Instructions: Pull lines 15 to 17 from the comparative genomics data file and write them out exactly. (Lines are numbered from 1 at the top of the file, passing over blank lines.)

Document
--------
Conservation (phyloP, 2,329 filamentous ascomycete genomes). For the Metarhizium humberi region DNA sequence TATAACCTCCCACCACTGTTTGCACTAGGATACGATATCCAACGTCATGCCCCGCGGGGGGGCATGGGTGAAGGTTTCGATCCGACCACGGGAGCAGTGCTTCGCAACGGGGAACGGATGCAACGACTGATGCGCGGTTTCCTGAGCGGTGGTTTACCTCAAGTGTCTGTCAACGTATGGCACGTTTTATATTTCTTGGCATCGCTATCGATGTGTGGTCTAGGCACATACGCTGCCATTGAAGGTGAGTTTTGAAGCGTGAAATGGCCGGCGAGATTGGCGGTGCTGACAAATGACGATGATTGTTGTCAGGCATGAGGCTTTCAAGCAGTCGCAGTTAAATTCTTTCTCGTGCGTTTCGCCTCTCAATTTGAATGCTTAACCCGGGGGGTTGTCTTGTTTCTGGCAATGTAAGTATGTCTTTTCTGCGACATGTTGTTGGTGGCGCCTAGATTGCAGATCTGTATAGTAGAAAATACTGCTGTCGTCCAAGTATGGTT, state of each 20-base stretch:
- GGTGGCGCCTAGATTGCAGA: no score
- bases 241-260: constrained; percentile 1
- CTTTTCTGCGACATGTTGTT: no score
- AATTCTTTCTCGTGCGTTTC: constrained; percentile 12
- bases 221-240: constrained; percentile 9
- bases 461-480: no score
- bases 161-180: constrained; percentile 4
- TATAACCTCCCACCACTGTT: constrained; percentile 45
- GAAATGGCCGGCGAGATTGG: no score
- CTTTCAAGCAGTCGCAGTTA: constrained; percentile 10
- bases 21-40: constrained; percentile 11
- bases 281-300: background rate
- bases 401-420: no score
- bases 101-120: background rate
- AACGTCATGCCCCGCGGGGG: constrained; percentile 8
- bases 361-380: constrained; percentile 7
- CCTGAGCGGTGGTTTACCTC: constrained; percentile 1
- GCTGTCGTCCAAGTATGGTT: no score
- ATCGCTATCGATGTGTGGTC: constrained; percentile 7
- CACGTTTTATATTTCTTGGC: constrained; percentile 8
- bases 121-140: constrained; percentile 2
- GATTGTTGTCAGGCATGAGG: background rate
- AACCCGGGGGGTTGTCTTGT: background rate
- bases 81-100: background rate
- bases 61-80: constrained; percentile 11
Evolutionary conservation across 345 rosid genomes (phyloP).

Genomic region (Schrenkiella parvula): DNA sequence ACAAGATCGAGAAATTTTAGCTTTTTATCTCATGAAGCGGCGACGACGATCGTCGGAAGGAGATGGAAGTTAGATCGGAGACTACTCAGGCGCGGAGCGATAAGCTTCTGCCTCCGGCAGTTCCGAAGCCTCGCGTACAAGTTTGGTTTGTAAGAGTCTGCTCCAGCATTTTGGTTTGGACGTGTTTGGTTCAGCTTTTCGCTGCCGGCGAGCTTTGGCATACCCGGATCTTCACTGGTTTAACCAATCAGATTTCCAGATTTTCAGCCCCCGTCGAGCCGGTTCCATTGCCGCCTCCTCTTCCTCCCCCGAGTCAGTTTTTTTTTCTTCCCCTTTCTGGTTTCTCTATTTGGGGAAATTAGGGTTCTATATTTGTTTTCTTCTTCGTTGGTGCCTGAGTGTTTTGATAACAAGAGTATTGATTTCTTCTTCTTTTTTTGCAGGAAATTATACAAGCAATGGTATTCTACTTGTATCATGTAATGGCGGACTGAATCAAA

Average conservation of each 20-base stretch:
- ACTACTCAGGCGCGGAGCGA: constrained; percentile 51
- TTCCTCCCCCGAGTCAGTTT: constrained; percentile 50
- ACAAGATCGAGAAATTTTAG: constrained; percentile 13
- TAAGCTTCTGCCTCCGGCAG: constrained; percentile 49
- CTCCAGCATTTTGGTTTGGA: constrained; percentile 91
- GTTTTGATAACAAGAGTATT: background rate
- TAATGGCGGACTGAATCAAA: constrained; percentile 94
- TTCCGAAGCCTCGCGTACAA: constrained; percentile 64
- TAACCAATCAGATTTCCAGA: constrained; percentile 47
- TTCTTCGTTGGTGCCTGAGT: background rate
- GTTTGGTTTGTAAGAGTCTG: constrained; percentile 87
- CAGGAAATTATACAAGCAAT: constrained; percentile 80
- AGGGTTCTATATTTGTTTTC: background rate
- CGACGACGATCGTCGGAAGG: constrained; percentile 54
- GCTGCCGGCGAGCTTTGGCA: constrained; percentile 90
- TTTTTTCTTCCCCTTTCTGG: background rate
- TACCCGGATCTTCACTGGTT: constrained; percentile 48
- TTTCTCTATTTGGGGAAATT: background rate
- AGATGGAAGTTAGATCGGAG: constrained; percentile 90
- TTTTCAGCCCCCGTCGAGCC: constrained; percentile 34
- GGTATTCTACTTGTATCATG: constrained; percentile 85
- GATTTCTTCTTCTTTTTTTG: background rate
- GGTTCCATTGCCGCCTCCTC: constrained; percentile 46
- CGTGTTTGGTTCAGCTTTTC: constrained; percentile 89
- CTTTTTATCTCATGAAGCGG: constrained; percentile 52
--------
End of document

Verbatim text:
- bases 101-120: background rate
- AACGTCATGCCCCGCGGGGG: constrained; percentile 8
- bases 361-380: constrained; percentile 7